Remember that every adjustment may affect anything that comes later. For that reason, make adjustments one at a time, starting from the beginning; if the document is a book, separate chapters can be be considered independent for this purpose.

Edit: I have to eat my words regarding the use of [h]. I have just received a submission from a regular TUGboat columnist who makes good use of this option. A figure is placed in the middle of a column, just below where it is mentioned but without a formal reference, and indeed between paragraphs. In fact, this is the only way to ensure that a floating object can be placed explicitly in the middle of a page or column. But, again, this is a declaration that is best left for final fine tuning.

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    Just a minor nitpick about “[htbp] is the default”: this default depends on what document class is in use, and LaTeX's standard classes use [tbp] as default Mar 19, 2020 at 18:54
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    @PhelypeOleinik -- Urk! Of course you're correct; fixed. Thank you! Mar 19, 2020 at 19:01
  • @barbarabeeton Thank you very much for this wonderfully detailed answer!
    – user27119
    Mar 20, 2020 at 2:13
  • @Q.P. -- Good luck arranging your floats. (If these suggestions work, and you like the result, you might consider accepting the answer by checking it.) Mar 20, 2020 at 3:31
  • @barbarabeeton I absolutely will. I tend to keep my questions open for a few days to attract contributions as much as possible -- hopefully this question will be handy for other less experience LaTeX users!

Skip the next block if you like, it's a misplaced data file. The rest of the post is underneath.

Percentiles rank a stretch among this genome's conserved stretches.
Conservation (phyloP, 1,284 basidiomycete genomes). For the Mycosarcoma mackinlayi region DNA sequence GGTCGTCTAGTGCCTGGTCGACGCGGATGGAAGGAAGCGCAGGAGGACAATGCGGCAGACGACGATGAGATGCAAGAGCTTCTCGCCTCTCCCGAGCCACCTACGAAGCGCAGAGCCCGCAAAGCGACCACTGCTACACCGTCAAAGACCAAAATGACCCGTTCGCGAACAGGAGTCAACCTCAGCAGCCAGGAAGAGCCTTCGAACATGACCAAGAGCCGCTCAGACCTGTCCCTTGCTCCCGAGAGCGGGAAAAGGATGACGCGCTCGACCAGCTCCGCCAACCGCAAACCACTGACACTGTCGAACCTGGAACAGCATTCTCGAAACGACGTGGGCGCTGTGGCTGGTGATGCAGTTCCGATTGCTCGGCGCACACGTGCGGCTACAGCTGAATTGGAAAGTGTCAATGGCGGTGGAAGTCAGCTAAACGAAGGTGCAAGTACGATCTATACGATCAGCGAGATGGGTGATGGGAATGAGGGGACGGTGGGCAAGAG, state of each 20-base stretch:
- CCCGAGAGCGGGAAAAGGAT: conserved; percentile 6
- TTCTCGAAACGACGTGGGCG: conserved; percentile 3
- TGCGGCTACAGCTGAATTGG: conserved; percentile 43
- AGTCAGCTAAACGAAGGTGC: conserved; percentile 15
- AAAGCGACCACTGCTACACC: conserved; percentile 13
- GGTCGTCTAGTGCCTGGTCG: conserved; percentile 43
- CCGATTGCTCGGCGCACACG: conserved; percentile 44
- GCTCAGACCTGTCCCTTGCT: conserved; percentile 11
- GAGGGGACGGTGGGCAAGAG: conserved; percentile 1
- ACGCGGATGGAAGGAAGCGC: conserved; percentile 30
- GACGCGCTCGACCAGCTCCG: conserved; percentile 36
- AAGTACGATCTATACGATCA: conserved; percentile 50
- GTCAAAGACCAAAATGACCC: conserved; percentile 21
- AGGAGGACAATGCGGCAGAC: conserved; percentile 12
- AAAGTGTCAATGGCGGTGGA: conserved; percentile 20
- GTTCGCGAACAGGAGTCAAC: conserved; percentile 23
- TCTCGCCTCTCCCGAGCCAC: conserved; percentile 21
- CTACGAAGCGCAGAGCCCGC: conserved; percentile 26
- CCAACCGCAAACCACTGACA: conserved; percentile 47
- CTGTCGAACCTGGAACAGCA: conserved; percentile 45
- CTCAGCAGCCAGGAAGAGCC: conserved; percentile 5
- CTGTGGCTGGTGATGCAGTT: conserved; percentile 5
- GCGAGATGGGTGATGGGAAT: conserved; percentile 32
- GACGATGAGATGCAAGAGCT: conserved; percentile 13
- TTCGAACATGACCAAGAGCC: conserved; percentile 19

– user27119
    Mar 20, 2020 at 13:41

No, the float, well, floats. You tell where you want it with [htbp] (prefer here, top of a page, bottom of a page, extra page; it doesn't force placement). Most of the time, LaTeX does a good job here. You have some control over what you want by placing the float next to the reference in the code (don't worry, it won't e.g. interrupt a paragraph unless there is no better placement). Packages like float allow to force placement, but I'd use that as a last resort once the rest of the document is stable. Forcing a float here might look very ugly if the "here" changes because you deleted a paragraph...

  • Okay, then I obviously misunderstood something. Where would you say the bets place to put figures, before or after the paragraph in which it is referenced, or even within?
    – user27119
    Mar 19, 2020 at 0:56
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    @Q.P. After. If you put before you might see figures before they are referenced (which is not always desirable), and in the middle is wrong. Mar 19, 2020 at 1:03
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    @PhelypeOleinik This makes a lot of sense, thanks for the advice!
    – user27119
    Mar 19, 2020 at 1:15
  • @Q.P., in the source, if you move the float around, it affects where it shows up in print (somewhat). So if you'd like the float near it's reference, place it near it's reference in the source.
    – vonbrand
    Mar 19, 2020 at 1:15
  • @vonbrand what I meant was where specifically within the source. And I appreciate this question has no clear boundary conditions, but what does "near" usually mean? After the paragraph of the first reference for example?
    – user27119
    Mar 19, 2020 at 1:17